At the rear, four Ethernet sockets are arranged in a tight grid. They all run at gigabit speeds, and they’re all auto-sensing, so you can plug whichever one you like into your internet connection and use the rest for wired clients. It would have been nice to see a few 2.5GbE ports but we can’t complain about the total number of sockets, which very few meshes can match.
Huawei Wi-Fi Mesh 7 review: Setup and software features
Huawei encourages you to use its AI Life mobile app to set up and manage the Mesh 7, and I found this quick and easy to do. After that though, I didn’t love using the app. It’s designed as a central gateway to the company’s whole range of routers and smart home appliances, so even if the Mesh 7 is the only Huawei product you own, you have to log into it from within the app each time you open it. And once you do, the controls and options are laid out in a rather haphazard way, with lots of subpages and submenus to navigate.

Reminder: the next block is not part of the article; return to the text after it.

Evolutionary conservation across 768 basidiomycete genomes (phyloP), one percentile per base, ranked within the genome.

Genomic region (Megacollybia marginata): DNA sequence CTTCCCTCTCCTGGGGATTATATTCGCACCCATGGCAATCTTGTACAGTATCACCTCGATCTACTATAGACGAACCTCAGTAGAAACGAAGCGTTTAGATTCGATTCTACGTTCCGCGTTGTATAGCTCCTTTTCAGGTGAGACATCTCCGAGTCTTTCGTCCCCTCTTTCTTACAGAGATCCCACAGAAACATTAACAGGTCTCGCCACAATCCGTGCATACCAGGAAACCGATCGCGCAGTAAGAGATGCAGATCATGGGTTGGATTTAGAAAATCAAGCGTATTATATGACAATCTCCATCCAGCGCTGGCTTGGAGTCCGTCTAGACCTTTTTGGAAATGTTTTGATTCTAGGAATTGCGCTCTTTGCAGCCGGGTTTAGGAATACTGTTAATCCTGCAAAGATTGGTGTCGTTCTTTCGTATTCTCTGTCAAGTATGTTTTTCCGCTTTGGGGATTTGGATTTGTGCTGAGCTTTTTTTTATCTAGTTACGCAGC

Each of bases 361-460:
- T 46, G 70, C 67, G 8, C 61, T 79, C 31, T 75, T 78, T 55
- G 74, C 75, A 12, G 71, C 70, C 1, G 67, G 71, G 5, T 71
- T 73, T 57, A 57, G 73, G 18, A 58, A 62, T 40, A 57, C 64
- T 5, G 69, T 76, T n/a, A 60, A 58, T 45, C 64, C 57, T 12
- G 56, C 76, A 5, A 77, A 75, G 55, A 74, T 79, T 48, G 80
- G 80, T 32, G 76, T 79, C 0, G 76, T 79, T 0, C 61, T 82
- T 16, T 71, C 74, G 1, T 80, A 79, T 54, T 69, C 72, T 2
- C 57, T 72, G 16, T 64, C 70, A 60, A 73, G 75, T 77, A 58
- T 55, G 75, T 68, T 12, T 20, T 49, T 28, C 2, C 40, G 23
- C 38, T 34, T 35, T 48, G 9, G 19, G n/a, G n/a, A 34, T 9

On the plus side, the app does include a novel heat mapping feature, which lets you plan out an approximate floorplan of your home and track signal strength to find the best location for your mesh nodes (or devices).
You can also choose to ditch the app and manage the Mesh 7 from a traditional browser portal instead. This is much more clearly laid out, making it easy to check and tweak Wi-Fi settings, browse connected devices and configure advanced features. There aren’t many of these, but you get a basic firewall that promises to repel online attacks, and a simple time-limiting function for kids’ devices.